# Poisson is to exponential as Gamma-Poisson is to what?

A Poisson distribution can measure events per unit time, and the parameter is $\lambda$. The exponential distribution measures the time until next event, with the parameter $\frac{1}{\lambda}$. One can convert one distribution into the other, depending on whether it is easier to model events or times.

Now, a gamma-poisson is a "stretched" poisson with a larger variance. A Weibull distribution is a "stretched" exponential with a larger variance. But can these two be easily converted into each other, in the same way Poisson can be converted into exponential?

Or is there some other distribution that is more appropriate to use in combination with the gamma-poisson distribution?

The gamma-poisson is also known as the negative binomial distribution, or NBD.

-

This is a fairly straight forward problem. Although there is a connection between the Poisson and Negative Binomial distributions, I actually think this is unhelpful for your specific question as it encourages people to think of negative binomial processes. Basically, you have a series of Poisson processes:

$$Y_i(t_i)|\lambda_i\sim Poisson(\lambda_i t_i)$$

Where $Y_i$ is the process and $t_i$ is the time you observe it, and $i$ denotes the individuals. And you are saying that these processes are "similar" by tying the rates together by a distribution:

$$\lambda_i\sim Gamma(\alpha,\beta)$$

On doing the integration/mxixing over $\lambda_i$, you have:

$$Y_i(t_i)|\alpha\beta\sim NegBin(\alpha,p_i)\;\;\; where \;\;p_i=\frac{t_i}{t_i+\beta}$$

This has a pmf of:

$$Pr(Y_i(t_i)=y_i|\alpha\beta) = \frac{\Gamma(\alpha+y_i)}{\Gamma(\alpha)y_i!}p_i^{y_i}(1-p_i)^\alpha$$

To get the waiting time distribution we note that:

$$Pr(T_i\leq t_i|\alpha\beta)=1-Pr(T_i> t_i|\alpha\beta)=1-Pr(Y_i(t_i)=0|\alpha\beta)$$ $$=1-(1-p_i)^\alpha=1-\left(1+\frac{t_i}{\beta}\right)^{-\alpha}$$

Differentiate this and you have the PDF:

$$p_{T_i}(t_i|\alpha\beta)=\frac{\alpha}{\beta}\left(1+\frac{t_i}{\beta}\right)^{-(\alpha+1)}$$

This is a member of the generalized Pareto distributions, type II. I would use this as your waiting time distribution.

To see the connection with the Poisson distribution, note that $\frac{\alpha}{\beta}=E(\lambda_i|\alpha\beta)$, so that if we set $\beta=\frac{\alpha}{\lambda}$ and then take the limit $\alpha\to\infty$ we get:

$$\lim_{\alpha\to\infty}\frac{\alpha}{\beta}\left(1+\frac{t_i}{\beta}\right)^{-(\alpha+1)}=\lim_{\alpha\to\infty}\lambda\left(1+\frac{\lambda t_i}{\alpha}\right)^{-(\alpha+1)}=\lambda\exp(-\lambda t_i)$$

This means that you can interpret $\frac{1}{\alpha}$ as an over-dispersion parameter.

-
You can also note that the waiting time distribution is, roughly speaking, an exponential distribution with a Gamma random rate parameter and strictly speaking this is a Beta distribution of the second kind, as for any Gamma distribution with a Gamma random rate parameter. –  Stéphane Laurent Sep 24 '12 at 7:50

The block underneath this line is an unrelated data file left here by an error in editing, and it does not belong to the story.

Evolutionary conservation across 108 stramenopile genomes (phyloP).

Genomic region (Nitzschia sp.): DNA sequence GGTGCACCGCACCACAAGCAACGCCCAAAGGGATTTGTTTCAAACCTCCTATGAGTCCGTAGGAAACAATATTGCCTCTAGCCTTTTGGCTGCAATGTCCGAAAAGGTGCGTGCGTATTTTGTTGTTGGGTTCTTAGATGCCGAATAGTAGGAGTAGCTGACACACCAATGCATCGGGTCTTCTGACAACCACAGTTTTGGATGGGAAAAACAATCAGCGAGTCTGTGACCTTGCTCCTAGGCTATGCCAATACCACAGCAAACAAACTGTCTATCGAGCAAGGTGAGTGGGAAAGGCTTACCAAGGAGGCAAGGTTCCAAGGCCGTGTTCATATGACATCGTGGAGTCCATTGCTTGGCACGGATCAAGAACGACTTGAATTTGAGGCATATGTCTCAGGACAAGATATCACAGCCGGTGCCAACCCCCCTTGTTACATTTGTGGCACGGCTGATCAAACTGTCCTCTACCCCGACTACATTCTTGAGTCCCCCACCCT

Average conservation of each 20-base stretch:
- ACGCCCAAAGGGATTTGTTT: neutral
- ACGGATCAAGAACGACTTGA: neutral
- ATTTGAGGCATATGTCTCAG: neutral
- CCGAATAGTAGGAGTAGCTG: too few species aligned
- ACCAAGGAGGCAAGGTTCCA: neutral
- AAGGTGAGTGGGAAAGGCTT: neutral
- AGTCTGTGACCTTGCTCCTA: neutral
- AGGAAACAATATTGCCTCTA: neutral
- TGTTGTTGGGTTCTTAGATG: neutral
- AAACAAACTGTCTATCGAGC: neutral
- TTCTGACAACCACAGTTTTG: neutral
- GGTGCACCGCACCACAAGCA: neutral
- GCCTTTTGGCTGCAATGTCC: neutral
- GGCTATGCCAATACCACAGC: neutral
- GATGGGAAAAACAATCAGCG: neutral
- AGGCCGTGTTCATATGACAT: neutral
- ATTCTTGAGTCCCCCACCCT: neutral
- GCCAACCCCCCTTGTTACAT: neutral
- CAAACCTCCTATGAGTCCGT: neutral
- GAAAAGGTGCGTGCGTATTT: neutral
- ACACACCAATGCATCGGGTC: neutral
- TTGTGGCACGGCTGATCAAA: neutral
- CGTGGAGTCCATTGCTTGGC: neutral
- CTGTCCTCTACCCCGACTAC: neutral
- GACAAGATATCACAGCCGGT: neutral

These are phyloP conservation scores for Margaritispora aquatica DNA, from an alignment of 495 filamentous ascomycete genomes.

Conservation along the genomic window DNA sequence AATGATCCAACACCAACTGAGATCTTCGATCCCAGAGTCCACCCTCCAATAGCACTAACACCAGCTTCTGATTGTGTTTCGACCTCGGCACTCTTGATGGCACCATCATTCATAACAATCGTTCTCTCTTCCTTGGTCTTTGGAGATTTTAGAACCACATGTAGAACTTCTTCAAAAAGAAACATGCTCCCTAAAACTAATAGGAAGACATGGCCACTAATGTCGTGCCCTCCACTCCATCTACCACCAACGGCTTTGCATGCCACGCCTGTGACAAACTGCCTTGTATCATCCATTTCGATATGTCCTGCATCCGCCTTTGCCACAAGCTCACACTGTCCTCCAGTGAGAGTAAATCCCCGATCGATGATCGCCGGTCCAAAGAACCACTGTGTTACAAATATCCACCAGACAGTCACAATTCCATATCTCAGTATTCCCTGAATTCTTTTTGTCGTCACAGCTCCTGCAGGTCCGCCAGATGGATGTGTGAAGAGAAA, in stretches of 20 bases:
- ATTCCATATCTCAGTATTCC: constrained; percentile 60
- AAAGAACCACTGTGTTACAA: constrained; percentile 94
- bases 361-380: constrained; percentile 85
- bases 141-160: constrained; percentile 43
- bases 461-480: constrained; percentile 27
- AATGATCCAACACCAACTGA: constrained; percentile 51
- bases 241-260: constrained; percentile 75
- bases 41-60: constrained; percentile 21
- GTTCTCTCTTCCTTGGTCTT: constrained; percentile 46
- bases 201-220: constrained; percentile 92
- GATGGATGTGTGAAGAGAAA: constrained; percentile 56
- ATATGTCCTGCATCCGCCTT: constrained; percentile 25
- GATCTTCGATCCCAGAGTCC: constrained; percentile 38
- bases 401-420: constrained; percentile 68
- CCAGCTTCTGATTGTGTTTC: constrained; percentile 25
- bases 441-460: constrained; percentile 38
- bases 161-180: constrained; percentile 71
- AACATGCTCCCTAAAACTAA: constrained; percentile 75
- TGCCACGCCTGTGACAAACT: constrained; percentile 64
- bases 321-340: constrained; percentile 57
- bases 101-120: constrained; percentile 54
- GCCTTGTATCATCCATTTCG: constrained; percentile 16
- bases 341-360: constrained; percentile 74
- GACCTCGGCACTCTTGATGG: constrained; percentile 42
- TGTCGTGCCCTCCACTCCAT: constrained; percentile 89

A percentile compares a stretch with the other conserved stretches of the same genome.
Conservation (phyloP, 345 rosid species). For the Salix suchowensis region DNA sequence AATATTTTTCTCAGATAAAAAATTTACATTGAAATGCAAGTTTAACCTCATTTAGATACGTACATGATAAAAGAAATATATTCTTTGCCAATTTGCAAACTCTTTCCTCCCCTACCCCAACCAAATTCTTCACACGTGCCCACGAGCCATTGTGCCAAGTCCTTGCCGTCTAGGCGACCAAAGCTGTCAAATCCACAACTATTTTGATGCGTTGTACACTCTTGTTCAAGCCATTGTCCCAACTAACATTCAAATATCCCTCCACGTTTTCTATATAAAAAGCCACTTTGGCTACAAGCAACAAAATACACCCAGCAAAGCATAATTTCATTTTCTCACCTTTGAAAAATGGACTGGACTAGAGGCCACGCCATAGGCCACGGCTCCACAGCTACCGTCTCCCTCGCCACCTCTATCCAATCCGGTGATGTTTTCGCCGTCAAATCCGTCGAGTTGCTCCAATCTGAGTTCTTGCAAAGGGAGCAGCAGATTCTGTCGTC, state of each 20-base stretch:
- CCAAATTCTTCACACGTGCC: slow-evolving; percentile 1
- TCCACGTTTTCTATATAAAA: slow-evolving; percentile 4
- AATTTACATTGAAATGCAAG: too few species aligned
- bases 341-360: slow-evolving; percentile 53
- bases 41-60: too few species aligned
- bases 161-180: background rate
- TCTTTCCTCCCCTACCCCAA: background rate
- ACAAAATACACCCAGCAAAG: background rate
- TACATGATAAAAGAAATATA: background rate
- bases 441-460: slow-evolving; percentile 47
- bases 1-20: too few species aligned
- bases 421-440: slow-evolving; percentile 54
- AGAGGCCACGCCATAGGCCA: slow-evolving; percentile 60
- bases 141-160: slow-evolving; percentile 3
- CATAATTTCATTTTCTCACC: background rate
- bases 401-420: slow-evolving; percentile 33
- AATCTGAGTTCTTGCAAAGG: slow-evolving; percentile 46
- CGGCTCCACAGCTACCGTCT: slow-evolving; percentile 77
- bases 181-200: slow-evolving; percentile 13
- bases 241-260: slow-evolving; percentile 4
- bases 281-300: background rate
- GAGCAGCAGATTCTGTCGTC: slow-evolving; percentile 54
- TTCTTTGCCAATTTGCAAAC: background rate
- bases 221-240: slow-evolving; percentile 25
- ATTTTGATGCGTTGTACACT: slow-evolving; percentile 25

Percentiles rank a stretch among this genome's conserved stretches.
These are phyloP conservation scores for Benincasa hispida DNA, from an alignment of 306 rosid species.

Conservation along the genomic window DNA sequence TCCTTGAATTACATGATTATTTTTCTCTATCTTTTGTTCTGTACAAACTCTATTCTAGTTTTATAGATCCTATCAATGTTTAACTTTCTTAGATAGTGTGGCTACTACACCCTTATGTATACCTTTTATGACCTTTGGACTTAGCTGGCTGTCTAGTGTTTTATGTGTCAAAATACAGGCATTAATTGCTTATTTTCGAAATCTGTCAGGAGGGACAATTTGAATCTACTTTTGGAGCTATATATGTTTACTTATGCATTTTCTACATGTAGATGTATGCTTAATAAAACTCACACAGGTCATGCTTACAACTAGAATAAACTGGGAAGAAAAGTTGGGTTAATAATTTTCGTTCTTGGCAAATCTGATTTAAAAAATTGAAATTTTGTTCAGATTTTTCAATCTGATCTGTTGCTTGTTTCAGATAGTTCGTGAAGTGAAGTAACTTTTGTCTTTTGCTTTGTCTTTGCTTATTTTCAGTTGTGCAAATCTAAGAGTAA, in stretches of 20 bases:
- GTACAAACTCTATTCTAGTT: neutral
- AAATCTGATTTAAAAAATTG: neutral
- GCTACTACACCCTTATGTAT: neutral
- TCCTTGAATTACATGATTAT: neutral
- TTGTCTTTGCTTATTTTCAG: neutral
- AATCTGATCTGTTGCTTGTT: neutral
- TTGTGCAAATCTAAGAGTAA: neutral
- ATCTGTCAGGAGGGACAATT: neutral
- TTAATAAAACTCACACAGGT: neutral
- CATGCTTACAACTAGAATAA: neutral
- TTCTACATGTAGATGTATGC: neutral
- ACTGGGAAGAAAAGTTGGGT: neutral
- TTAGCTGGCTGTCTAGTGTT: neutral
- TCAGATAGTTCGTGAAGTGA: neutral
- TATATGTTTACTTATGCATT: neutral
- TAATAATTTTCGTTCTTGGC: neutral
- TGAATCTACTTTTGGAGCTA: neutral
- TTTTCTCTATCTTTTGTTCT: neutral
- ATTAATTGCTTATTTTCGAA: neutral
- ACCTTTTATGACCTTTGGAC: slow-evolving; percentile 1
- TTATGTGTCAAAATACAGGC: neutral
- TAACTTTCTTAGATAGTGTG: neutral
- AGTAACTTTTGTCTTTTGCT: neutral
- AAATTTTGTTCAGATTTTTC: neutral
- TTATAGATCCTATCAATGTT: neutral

Using @probabilityislogic as a basis, I found the following article providing more detail on the relationship between NBD and Pareto: Gupta, Sunil and Donald G. Morrison. Estimating Heterogeneith in Consumers' Purchase Rates. Marketing Science, 1991, 10(3), 264-269. Thanks to all who helped me answer this question. –  zbicyclist Sep 24 '12 at 16:31

One possibility: Poisson is to Exponential as Negative-Binomial is to ... Exponential!

There is a pure-jump increasing Lévy process called the Negative Binomial Process such that at time $t$ the value has a negative binomial distribution. Unlike the Poisson process, the jumps are not almost surely $1$. Instead, they follow a logarithmic distribution. By the law of total variance, some of the variance comes from the number of jumps (scaled by the average size of the jumps), and some of the variance comes from the sizes of the jumps, and you can use this to check that it is overdispersed.

There may be other useful descriptions. See "Framing the negative binomial distribution for DNA sequencing."

Let me be more explicit about how the Negative Binomial Process described above can be constructed.

• Choose $p \lt 1$.

• Let $X_1, X_2, X_3, ...$ be IID with logarithmic distributions, so $P(x_i = k) = \frac{-1}{\log(1-p)} \frac{p^k}{k}.$

• Let $N$ be a Poisson process with constant rate $-\log(1-p)$, so $N(t) = \text{Pois}(-t \log(1-p)).$

• Let $NBP$ be the process so that

$$NBP(t) = \sum_{i=1}^{N(t)} X_i.$$

$NBP$ is a pure jump process with logarithmically distributed jumps. The gaps between jumps follow an exponential distribution with rate $-\log(1-p).$

I don't think it is obvious from this description that $NBP(t)$ has a negative binomial $NB(t,p)$ distribution, but there is a short proof using probability generating functions on Wikipedia, and Fisher also proved this when he introduced the logarithmic distribution to analyze the relative frequencies of species.

-
No, any compound Poisson process has an exponential waiting time. This means you add $\text{Pois}(\lambda t)$ IID random variables with some distribution. –  Douglas Zare Sep 22 '12 at 23:44
No, that is not what is meant by a compound Poisson process. en.wikipedia.org/wiki/Compound_Poisson_process " The jumps arrive randomly according to a Poisson process and the size of the jumps is also random, with a specified probability distribution." I did not say IID Poisson variables. You take the $N$th partial sum of IID logarithmic random variables where $N$ is the value of a Poisson process. –  Douglas Zare Sep 23 '12 at 0:35
If you multiply a Poisson process by $2$, this is not a Poisson process and the waiting times remain exponential. –  Douglas Zare Sep 23 '12 at 0:47
–  Douglas Zare Sep 23 '12 at 3:02